"We can all agree that here in the wealthiest nation on earth, all children should have the basic nutrition they need to learn and grow and pursue their dreams. ... And that's why we've seen such a groundswell of support for these efforts ... From educators working to provide healthier school meals ... From doctors and nurses who know that unhealthy kids grow into unhealthy adults ... From business and labor leaders who know that we spend nearly $150 billion a year to treat these diseases ... From advocates and faith leaders who know that school meals are vital for combating child hunger ... "And from military leaders who tell us that when more than one in four young people are unqualified for military service because of their weight, childhood obesity isn't just a public health threat -- it's not just an economic threat -- it's a national security threat as well. These folks come at this issue from all different angles. But they've come together to support this bill ... And they know that in the long run, it won't just save money, it will save lives."

On Nov. 29, the day Sen. Mark Kirk was sworn into office, he signed a letter with all the other Senate Republicans promising not to act on any legislation until the Senate voted on government funding measures and to extend the Bush era tax federal income tax breaks. By signing the letter, Kirk stuck with his GOP leadership the first day on the job. But there is a real life consequence for 9/11 responders because of Kirk's self-imposed pledge.

During the hard fought Illinois general election Senate race -- and during his House career representing Illinois' 10th congressional district -- Kirk touted his moderate credentials, citing votes where he broke with the GOP, such as on stem cell research.

One of these break-from-the-pack votes occurred on Sept. 29, in the heat of the campaign when Kirk was appealing to Democratic and independent voters in Illinois. On that day, Kirk was one of only 17 Republicans in the House -- and the only Republican in the Illinois delegation -- to vote for the James Zadroga 9/11 Health and Compensation Act of 2010.

Meeks on Rahm Emanuel education plan

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Chicago mayoral hopeful Rahm Emanuel's residency challenge heats up this week, with a hearing starting before the Chicago Board of Elections. Chicago Sun-Times Abdon M. Pallasch story about Emanuel amending his federal income tax returns over his residence is here.

WASHINGTON--Sen. Bernie Sanders, the Vermont Independent who sides with the Senate Democrats, stood for more than eight hours on Friday (no food, no bathroom break) to deliver a filibuster-style speech protesting the tax deal President Obama made with Republicans. Read Politics Daily's Patricia Murphy's report here.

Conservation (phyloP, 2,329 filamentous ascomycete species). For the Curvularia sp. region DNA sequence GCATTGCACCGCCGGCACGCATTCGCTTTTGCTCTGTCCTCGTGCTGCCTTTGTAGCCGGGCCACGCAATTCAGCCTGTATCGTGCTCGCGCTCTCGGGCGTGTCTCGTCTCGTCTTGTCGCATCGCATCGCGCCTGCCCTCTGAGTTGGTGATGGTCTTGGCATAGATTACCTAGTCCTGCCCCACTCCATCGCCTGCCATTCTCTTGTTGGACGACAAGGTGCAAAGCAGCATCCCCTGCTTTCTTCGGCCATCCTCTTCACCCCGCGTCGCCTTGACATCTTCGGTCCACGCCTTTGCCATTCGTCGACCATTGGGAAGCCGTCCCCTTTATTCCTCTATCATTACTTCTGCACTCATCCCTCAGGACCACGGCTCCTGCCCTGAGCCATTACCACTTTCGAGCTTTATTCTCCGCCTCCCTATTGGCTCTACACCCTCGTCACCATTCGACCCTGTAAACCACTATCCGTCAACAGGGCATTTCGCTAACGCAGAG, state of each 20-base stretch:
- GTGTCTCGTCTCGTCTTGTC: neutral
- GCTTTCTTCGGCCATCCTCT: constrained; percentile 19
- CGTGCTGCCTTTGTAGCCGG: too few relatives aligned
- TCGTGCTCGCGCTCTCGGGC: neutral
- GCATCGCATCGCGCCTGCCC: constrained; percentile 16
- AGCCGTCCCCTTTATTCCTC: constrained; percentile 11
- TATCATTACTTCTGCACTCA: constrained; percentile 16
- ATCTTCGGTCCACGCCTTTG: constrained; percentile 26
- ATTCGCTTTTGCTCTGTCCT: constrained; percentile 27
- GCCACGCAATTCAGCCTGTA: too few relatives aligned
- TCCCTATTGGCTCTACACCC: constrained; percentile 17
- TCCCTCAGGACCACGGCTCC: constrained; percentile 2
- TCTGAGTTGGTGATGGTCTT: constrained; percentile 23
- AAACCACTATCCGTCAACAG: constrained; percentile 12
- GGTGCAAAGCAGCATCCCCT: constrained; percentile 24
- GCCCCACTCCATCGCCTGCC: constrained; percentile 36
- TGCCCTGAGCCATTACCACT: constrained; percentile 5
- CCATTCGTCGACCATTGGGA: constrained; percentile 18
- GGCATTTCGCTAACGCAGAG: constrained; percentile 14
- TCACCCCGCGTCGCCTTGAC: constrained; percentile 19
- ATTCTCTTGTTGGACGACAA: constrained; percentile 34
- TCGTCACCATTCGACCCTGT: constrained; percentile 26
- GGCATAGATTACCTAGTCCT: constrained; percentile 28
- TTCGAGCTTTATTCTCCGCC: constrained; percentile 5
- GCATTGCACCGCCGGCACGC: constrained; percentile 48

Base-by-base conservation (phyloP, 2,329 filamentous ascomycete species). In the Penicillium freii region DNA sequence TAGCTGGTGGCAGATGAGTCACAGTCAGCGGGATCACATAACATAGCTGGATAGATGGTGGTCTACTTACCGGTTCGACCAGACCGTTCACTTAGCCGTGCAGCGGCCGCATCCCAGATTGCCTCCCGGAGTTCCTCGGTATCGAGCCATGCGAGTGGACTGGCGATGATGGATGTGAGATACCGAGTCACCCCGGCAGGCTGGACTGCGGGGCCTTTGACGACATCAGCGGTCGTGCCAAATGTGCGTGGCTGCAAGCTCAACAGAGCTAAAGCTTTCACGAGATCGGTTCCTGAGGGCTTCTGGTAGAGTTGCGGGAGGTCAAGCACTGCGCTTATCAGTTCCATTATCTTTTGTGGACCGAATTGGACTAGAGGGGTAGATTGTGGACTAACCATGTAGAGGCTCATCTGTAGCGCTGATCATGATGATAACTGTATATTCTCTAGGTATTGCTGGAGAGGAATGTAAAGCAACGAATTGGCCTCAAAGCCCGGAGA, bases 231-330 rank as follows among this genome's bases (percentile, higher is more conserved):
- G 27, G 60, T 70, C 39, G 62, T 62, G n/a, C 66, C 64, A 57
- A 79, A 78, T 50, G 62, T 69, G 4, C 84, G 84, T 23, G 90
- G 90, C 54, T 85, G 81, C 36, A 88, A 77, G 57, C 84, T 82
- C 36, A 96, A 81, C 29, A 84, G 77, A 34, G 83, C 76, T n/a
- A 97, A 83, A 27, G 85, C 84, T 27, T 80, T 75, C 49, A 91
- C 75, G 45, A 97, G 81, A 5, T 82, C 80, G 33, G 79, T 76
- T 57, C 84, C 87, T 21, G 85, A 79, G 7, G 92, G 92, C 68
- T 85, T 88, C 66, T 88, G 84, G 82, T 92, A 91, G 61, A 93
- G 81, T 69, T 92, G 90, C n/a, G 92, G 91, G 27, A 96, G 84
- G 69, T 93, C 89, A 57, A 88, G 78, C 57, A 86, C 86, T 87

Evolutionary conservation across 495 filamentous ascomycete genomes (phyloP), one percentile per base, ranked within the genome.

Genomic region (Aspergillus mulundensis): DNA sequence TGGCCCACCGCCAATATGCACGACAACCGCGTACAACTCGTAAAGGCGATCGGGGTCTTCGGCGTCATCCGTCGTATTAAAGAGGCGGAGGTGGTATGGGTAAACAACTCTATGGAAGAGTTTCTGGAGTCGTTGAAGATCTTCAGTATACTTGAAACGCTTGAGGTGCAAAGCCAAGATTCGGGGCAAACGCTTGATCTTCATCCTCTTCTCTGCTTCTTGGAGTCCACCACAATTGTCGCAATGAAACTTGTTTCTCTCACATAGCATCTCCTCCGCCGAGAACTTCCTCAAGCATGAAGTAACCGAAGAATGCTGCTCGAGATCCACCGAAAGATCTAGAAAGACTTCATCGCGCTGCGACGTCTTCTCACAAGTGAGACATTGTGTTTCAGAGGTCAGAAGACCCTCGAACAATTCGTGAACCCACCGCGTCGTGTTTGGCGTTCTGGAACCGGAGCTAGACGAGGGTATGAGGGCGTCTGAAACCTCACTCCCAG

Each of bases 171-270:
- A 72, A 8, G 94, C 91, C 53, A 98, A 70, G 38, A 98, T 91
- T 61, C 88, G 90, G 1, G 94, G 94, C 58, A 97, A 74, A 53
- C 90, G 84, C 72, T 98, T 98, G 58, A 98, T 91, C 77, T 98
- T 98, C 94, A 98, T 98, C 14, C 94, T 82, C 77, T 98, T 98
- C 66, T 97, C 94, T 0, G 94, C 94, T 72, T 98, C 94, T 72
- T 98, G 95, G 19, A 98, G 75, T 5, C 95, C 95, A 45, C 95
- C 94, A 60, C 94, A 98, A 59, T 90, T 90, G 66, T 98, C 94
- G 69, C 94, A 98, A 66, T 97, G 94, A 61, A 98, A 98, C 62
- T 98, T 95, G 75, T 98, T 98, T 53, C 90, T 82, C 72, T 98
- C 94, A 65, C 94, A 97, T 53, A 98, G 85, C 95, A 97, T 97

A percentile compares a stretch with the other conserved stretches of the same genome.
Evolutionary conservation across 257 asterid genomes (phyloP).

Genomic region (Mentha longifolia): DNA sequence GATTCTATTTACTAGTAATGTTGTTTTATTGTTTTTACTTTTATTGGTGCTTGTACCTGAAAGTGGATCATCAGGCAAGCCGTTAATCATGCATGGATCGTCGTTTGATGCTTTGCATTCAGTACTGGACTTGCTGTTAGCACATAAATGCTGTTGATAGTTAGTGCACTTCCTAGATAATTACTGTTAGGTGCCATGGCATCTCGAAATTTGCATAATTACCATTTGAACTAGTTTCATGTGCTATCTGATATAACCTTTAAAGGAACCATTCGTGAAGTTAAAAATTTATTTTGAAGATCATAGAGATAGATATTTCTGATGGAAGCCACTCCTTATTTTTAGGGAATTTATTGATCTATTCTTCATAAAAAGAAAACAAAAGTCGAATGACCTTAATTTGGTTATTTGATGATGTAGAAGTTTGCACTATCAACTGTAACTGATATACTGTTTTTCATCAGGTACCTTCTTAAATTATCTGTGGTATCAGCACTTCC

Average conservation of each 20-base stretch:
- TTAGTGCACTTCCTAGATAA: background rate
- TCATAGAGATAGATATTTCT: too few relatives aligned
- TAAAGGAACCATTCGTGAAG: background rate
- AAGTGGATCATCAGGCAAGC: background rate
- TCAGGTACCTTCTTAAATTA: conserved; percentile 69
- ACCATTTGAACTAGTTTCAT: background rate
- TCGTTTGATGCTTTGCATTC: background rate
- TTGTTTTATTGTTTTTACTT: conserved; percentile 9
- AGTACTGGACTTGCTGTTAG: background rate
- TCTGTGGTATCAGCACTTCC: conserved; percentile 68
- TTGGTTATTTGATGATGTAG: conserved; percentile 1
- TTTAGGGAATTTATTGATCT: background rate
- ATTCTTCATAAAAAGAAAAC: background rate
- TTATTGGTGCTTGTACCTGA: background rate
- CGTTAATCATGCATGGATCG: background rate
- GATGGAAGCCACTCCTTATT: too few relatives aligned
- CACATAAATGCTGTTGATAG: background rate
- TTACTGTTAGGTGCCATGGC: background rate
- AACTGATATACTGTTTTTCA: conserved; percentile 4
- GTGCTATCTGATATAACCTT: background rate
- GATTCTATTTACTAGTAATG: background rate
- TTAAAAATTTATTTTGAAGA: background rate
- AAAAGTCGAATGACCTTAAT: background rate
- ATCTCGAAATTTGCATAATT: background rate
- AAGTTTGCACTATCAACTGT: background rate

WASHINGTON--President Obama pushed the Senate to ratify the New START treaty with Russia before the Christmas break, repeating his prediction in an NPR interview aired on Friday the measure will pass.

"Well, the START treaty is something that I absolutely think has to get done before Congress leaves for Christmas vacation. It is good for our national security. It allows us to verify what's going on with respect to nuclear weapons in Russia," Obama said.

Obama added, "And my understanding is, is that we have a number of Republicans, starting with Richard Lugar - somebody who, by the way, on my first trip abroad, I accompanied to Russia to talk about nuclear proliferation issues. He's been a great champion of this treaty. We're going to keep on working the numbers. And hopefully, we're going to be able to get it done."

My column on the split over START among some Senate Republicans and members of the GOP national security establishment is here.

My column on the Obama White House wooing freshman Sen. Mark Kirk (R-Ill.) to support the treaty is here.

My Feb. 9, 2006 post about then Sen. Obama and Sen. Lugar working on proliferation issues is here.

WASHINGTON -- In a raucus caucus meeting on Thursday, House Democrats rejected the tax deal President Obama negotiated with Republicans, meaning that House Speaker Nancy Pelosi will not bring the package to the floor as it is.

However, House members and the Obama team anticipate the package -- with some changes -- to pass because Republicans are expected to add votes to take the place of every defecting Democrat. Republicans will have to put votes up to show it is a true compromise.

One possible sweetner for Democrats who say Obama caved to Republicans: The Sun-Times has learned a green renewable energy jobs tax credit may be added to the package.

WASHINGTON--The Senate failed on Thursday to advance "Don't Ask, Don't Tell" legislation to allow gays to serve openly in the military in a 57-40 vote. The DADT repeal measure was part of the National Defense Authorization Act for Fiscal Year 2011. The vote was on allowing the bill to advance without threat of a filibuster; as a practical matter, the issue is kicked over until next year, when it will be harder to pass in the new Congress.